They don't just sit around playing Halo 3 all day, either: they play all kinds of games at all times of the day in order to best cover the entire spectrum of Xbox Live matches. So the next time you're at home, lose a PGR4 race and are about to let fly with a torrent of naughty words, remember: they could be watching you. Listening to you. At that very moment. And they're not just in the US, either, Microsoft have these guys spread out all over the world.
But it's not just cussing that can bring the hammer down. There are all kinds of things you can do that will cause other gamers to issue a complaint against you, and all kinds of things will give the Policy Team grounds to limit or even ban your account.
Boobs, for example. If it pops up in your Gamertag, or your bio, that's not cool. And no, you can't hide it. The Policy Team spend a lot of time labouring over alternative and slang spellings for naughty words (even going so far as to research global variations on offensive terms), so b00bs, 800bs and Bo0b5 are all just as bad. As are the Spanish, Korean and Latvian alternatives. If you're caught with a word like that in your Gamertag, you won't be able to sign into XBL again until you change it. If you're caught with it in something like your bio, it'll be automatically deleted.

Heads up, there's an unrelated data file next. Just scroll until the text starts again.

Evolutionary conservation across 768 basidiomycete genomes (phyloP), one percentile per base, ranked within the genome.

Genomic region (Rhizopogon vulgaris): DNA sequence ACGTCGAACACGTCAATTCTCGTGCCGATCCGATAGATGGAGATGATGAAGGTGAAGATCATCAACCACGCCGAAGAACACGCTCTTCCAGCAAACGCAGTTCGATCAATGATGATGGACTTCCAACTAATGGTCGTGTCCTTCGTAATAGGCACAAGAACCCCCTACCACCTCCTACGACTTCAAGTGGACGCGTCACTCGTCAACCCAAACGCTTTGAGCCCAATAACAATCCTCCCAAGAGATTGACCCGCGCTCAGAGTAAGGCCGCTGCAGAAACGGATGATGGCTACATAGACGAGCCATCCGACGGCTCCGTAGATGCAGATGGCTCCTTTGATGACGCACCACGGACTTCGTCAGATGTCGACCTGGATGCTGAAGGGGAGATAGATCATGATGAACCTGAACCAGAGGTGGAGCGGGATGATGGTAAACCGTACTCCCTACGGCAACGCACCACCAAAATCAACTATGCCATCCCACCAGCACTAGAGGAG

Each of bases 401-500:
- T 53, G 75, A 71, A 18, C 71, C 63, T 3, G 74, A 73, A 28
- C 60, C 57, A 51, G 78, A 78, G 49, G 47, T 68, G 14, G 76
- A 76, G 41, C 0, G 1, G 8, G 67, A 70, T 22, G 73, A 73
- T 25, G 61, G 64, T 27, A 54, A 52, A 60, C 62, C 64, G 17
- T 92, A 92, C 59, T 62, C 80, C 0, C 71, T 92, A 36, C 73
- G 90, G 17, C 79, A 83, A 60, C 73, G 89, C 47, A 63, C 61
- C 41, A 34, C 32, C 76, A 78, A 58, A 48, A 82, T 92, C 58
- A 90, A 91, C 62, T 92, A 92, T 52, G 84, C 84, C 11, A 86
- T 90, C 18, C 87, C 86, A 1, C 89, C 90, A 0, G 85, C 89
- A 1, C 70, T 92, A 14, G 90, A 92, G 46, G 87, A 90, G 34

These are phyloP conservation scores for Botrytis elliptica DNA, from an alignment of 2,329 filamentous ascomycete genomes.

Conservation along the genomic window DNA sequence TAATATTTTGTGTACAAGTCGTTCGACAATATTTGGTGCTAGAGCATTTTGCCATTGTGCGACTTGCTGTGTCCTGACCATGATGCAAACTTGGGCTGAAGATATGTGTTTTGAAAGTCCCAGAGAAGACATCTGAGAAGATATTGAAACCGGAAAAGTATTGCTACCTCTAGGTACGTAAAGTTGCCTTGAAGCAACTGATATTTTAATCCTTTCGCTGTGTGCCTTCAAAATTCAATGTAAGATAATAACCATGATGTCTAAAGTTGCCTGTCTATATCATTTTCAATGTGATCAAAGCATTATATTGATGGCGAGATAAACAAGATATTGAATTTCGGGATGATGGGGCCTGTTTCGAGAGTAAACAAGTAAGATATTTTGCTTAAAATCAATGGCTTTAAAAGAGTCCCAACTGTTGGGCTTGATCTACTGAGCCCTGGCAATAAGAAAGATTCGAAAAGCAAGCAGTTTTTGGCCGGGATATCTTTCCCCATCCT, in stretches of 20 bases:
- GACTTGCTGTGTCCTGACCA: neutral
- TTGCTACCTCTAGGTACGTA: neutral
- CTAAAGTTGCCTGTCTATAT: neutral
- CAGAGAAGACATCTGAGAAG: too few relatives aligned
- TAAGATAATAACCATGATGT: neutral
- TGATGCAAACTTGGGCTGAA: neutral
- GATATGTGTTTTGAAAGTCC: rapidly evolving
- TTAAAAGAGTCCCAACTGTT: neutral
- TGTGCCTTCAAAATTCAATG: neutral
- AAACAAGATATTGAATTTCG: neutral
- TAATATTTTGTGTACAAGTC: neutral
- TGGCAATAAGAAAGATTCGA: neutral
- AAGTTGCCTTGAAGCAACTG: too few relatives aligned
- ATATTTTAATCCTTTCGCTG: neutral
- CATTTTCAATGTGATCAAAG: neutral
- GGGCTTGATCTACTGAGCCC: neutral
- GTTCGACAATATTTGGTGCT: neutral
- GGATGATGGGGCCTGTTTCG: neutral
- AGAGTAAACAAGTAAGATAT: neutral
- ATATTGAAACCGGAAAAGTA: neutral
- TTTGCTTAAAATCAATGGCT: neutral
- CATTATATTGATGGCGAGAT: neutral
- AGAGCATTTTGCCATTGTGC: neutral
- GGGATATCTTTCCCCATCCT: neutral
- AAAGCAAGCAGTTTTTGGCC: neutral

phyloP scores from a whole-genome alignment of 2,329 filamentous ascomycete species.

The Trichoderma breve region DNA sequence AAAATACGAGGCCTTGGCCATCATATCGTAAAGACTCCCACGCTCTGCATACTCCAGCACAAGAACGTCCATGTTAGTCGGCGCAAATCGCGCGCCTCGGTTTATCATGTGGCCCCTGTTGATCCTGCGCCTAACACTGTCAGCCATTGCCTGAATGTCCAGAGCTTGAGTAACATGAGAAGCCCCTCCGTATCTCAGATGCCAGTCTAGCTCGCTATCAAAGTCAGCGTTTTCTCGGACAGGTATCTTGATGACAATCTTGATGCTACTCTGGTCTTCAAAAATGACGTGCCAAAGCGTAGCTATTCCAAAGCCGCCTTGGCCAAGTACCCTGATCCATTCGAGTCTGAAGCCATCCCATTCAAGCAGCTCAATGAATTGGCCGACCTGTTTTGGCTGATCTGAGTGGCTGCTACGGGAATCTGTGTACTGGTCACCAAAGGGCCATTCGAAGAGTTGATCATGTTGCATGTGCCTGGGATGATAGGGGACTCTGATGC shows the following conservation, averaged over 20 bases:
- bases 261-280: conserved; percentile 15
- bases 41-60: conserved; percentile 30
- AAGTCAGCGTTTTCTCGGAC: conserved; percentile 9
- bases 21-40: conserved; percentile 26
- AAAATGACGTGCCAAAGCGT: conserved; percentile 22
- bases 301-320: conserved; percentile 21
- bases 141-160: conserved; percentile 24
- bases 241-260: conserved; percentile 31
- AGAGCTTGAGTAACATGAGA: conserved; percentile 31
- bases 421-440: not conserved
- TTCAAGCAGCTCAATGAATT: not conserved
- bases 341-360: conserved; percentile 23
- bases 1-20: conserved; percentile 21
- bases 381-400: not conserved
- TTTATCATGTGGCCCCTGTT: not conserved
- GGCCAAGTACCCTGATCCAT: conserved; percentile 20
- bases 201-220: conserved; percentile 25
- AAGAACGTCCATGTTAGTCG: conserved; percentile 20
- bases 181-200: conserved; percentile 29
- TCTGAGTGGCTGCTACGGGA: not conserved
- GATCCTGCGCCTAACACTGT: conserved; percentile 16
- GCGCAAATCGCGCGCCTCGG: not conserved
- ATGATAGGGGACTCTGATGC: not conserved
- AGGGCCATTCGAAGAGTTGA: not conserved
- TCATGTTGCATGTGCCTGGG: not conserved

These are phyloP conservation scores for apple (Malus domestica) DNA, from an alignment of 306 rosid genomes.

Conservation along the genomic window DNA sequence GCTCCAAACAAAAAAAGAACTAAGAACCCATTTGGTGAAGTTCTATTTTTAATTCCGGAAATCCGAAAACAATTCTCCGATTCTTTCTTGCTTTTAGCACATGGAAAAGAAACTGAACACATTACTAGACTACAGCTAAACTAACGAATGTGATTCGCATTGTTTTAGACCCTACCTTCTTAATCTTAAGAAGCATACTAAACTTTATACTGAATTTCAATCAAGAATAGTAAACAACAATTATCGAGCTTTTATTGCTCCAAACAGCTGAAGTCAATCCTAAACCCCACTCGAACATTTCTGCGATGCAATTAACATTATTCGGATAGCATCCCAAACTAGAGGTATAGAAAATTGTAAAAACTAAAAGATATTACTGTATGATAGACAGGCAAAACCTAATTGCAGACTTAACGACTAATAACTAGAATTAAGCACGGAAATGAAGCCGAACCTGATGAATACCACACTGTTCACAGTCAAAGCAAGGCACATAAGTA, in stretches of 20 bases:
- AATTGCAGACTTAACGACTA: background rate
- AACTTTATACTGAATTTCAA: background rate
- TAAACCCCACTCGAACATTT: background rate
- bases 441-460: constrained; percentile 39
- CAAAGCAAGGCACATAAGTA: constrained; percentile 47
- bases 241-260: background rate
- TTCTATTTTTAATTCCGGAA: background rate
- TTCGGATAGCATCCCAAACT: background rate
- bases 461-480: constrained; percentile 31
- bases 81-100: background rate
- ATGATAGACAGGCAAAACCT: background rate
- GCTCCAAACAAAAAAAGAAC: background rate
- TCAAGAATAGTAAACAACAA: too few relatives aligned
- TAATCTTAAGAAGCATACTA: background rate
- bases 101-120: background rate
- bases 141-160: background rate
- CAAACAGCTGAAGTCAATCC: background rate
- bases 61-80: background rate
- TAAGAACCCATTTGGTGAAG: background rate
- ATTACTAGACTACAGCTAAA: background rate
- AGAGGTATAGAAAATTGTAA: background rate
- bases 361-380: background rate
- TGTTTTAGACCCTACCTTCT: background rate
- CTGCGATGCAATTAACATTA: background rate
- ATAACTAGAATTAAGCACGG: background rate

Those kind of issues are the minor ones. The more troubling, and more offensive stuff (like racism, religious intolerance, sexism, homophobia, etc), comes from the 360's ability to use voice and - in some cases - video chat. While big-time games like Halo 3 and Gears of War are naturally rife with douche bags, Toulouse also says you'd be surprised where else complaints can turn up. Uno, for example. Which uses the 360's camera. Let's just say the Policy Team are not big fans of genital footage.
Some of the more base-level stuff can result in temporary voice-bans. Repeat offences or really serious stuff, however? Your punishment will severe, Stepto saying that if you're guilty of this you can be "suspended from accessing the service either temporarily or, in very rare cases, for good". Which they're perfectly entitled to do, by the way, as when you pay your Gold subscription, you're also signing onto Microsoft's guidelines for XBL, which state that if you break the rules, they can break your account.
Though that happens, Stepto assures me, very, very rarely.